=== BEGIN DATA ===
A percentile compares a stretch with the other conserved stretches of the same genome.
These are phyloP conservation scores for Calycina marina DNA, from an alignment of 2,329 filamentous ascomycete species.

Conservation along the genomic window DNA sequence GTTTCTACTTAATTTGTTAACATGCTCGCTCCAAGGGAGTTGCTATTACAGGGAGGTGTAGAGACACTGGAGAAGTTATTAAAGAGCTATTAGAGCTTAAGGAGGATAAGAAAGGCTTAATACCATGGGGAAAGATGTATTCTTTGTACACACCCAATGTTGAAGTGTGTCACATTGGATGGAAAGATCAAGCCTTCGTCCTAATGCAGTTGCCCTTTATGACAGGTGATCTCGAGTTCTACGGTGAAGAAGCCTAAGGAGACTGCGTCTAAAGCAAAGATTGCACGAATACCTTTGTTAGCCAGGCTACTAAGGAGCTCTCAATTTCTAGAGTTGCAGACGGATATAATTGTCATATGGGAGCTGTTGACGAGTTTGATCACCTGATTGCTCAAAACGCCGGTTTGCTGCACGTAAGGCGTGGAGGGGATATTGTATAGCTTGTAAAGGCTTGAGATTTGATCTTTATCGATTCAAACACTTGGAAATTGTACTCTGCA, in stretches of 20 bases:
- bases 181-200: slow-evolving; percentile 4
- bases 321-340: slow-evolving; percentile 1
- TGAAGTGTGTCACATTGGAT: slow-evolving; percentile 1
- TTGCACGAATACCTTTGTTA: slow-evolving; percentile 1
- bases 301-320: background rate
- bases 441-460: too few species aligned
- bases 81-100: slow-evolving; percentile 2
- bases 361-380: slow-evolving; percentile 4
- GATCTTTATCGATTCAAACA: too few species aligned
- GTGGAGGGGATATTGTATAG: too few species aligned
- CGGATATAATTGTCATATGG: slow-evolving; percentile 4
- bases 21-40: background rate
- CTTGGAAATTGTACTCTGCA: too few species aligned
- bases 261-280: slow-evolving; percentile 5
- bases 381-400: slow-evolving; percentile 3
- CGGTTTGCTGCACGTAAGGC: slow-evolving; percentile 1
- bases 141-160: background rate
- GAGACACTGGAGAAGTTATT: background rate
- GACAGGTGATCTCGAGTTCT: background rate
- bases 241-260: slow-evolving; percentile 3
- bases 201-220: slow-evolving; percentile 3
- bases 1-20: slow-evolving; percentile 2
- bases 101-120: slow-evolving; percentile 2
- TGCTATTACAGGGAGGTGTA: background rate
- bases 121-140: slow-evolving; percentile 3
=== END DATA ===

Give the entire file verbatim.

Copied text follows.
A percentile compares a stretch with the other conserved stretches of the same genome.
These are phyloP conservation scores for Calycina marina DNA, from an alignment of 2,329 filamentous ascomycete species.

Conservation along the genomic window DNA sequence GTTTCTACTTAATTTGTTAACATGCTCGCTCCAAGGGAGTTGCTATTACAGGGAGGTGTAGAGACACTGGAGAAGTTATTAAAGAGCTATTAGAGCTTAAGGAGGATAAGAAAGGCTTAATACCATGGGGAAAGATGTATTCTTTGTACACACCCAATGTTGAAGTGTGTCACATTGGATGGAAAGATCAAGCCTTCGTCCTAATGCAGTTGCCCTTTATGACAGGTGATCTCGAGTTCTACGGTGAAGAAGCCTAAGGAGACTGCGTCTAAAGCAAAGATTGCACGAATACCTTTGTTAGCCAGGCTACTAAGGAGCTCTCAATTTCTAGAGTTGCAGACGGATATAATTGTCATATGGGAGCTGTTGACGAGTTTGATCACCTGATTGCTCAAAACGCCGGTTTGCTGCACGTAAGGCGTGGAGGGGATATTGTATAGCTTGTAAAGGCTTGAGATTTGATCTTTATCGATTCAAACACTTGGAAATTGTACTCTGCA, in stretches of 20 bases:
- bases 181-200: slow-evolving; percentile 4
- bases 321-340: slow-evolving; percentile 1
- TGAAGTGTGTCACATTGGAT: slow-evolving; percentile 1
- TTGCACGAATACCTTTGTTA: slow-evolving; percentile 1
- bases 301-320: background rate
- bases 441-460: too few species aligned
- bases 81-100: slow-evolving; percentile 2
- bases 361-380: slow-evolving; percentile 4
- GATCTTTATCGATTCAAACA: too few species aligned
- GTGGAGGGGATATTGTATAG: too few species aligned
- CGGATATAATTGTCATATGG: slow-evolving; percentile 4
- bases 21-40: background rate
- CTTGGAAATTGTACTCTGCA: too few species aligned
- bases 261-280: slow-evolving; percentile 5
- bases 381-400: slow-evolving; percentile 3
- CGGTTTGCTGCACGTAAGGC: slow-evolving; percentile 1
- bases 141-160: background rate
- GAGACACTGGAGAAGTTATT: background rate
- GACAGGTGATCTCGAGTTCT: background rate
- bases 241-260: slow-evolving; percentile 3
- bases 201-220: slow-evolving; percentile 3
- bases 1-20: slow-evolving; percentile 2
- bases 101-120: slow-evolving; percentile 2
- TGCTATTACAGGGAGGTGTA: background rate
- bases 121-140: slow-evolving; percentile 3